Take a salsa lesson then drink enough rum to think you’re good at it
There aren’t many people around the world that can jump up and dance at the faint hint of a salsa beat but the Cubans absolutely live for it. If you can, make enough time for a salsa lesson and learn the basic steps, then take yourself off to one of the many salsa bars, knock back a few cuba libres and hit that dance floor with false confidence. You’ll most likely be awful at it, but damn is it fun.
Party in the Arts Factory like there’s no tomorrow
One place that was really recommended to me by a buddy was the Arts Factory. It doesn’t really matter what day of the week you go here, it is always packed full of locals and tourists alike and it’s almost guaranteed an event or exhibition will be going ob. When you walk in, you’ll be given a card which you buy drinks with, and at the end they add up how many you’ve had. Dangerous, but oh so much fun.
Learn all about the Cuban revolution at the Museo de la Revolucion
You can’t come to Cuba and not learn all about Fidel Castro and the Cuban revolution. Even though the Museo de la Revolucion is more than a little biased, it is still one of the best museums in Havana and it’s fascinating learning about this period of history that sent shockwaves around the world right in the very heart of it. Tickets cost 8 CUC ($8) and it takes about one to two hours to see everything. Be warned – there’s hardly any English translations on the displays.
Talk to the locals and hear their stories
Cubans have such a natural curiosity that they’re always keen to come up and chat to you about where you’re from and what you’re doing while in the country. It obviously helps speaking Spanish, but a fair few people, especially the younger generation, speak English too. Almost everyone you meet as a unique story to tell so make sure you’re open to meeting the locals!
Take endless photos of cars
As soon as you step outside the airport when you arrive in Havana you’ll see these brightly coloured cars driving around everywhere, and you’ll immediately grab your camera to take a photo of one before remembering you should probably check into your casa particular first. Do you know what the good thing is? At no point will you ever get tired taking photos of these classic cars and every one will be a beaut!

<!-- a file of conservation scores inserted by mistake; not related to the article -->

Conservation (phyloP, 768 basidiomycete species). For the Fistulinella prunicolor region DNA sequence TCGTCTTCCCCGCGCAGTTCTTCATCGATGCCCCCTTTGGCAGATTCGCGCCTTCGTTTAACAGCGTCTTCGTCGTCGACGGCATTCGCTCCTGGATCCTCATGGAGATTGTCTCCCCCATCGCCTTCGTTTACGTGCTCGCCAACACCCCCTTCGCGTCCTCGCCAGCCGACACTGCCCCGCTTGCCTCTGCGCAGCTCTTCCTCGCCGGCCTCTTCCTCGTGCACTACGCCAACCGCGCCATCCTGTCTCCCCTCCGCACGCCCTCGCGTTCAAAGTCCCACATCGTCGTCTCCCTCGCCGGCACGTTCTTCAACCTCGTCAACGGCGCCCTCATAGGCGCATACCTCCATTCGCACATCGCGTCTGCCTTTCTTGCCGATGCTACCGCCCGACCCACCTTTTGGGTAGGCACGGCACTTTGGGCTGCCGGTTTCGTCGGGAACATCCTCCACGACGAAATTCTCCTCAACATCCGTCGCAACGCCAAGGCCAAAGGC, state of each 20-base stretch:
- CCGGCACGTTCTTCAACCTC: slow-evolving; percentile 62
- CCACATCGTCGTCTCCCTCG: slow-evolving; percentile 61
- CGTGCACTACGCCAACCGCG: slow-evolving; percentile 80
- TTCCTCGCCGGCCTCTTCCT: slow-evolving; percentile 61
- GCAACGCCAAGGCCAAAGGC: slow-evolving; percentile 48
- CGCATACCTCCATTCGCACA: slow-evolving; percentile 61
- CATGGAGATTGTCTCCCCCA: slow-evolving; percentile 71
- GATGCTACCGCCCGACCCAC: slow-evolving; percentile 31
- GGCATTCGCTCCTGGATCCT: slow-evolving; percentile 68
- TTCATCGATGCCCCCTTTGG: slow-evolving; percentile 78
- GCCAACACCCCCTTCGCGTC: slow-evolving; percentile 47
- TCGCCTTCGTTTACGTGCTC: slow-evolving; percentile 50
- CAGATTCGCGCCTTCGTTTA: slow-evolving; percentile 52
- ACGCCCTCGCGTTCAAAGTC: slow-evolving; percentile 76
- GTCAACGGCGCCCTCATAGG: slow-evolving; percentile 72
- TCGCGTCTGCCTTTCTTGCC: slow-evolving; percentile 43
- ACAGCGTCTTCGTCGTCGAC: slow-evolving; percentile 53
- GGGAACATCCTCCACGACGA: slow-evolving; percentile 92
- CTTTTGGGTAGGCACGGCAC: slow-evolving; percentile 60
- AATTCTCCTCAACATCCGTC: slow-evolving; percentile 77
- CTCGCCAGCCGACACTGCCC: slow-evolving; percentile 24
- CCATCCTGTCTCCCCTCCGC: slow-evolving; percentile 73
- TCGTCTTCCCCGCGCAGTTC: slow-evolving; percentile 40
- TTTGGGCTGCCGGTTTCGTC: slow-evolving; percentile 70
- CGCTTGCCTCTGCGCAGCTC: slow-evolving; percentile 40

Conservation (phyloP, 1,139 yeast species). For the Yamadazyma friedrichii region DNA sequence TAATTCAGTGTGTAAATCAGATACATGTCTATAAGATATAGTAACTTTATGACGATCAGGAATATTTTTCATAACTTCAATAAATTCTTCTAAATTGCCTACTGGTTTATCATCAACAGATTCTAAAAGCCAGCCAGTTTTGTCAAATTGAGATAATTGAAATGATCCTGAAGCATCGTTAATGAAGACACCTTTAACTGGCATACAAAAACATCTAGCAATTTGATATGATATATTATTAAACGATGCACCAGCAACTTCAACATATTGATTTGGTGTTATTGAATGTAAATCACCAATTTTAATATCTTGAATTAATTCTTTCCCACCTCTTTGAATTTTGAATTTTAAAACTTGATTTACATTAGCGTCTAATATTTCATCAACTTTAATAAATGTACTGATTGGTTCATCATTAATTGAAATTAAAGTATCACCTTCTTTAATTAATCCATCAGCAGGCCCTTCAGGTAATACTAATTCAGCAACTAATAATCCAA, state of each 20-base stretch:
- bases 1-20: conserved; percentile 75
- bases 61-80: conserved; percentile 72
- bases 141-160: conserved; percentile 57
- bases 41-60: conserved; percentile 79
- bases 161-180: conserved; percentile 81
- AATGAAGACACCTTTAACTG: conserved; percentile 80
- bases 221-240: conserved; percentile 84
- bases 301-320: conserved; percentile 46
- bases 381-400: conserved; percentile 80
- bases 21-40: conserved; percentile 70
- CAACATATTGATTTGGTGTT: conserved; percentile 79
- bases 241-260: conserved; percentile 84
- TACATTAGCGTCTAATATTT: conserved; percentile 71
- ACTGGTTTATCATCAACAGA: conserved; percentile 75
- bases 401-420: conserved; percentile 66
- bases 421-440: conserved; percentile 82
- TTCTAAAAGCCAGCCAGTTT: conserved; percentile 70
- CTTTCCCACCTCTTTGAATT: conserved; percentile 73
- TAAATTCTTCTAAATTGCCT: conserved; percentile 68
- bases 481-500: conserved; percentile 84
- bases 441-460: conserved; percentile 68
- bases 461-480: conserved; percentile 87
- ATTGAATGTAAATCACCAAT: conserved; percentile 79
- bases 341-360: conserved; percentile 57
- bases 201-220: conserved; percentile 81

Find out how they make cigars at Partagras
If you’re still searching for that authentic Cuban cigar, the one you want to smoke on your last night in the city with an ice-cold beer, then head to Partagras. A lot of people will try and sell you fake cigars on the street for a little as 1 CUC ($1) – with these you really get what you pay for – but if you want the real deal then Partagras is the place for you. Partagras also run cigar tours every Monday-Friday for 10 CUC ($10) when you get to learn all about how they make cigars in Cuba!
Watch the sun set from the San Carlos Fortress
Just on the other side of the Malecon and overlooking is the city is Le Cabana, the San Carlos Fortress. Not only is this one of the best viewpoints in the city and the perfect place to go for sunset, they also fire the canons every day at 9pm to signal the end of the day in an impressive display, so two reasons to make the journey across the water!
My trip to Cuba was a part of KLM’s #KLMtop10 campaign uncovering new and exciting destinations all around the world. As always, views are entirely my own and without bias.
I’d love to hear what are some of your favourite things to do in Havana are so make sure you let me know in the comment box below!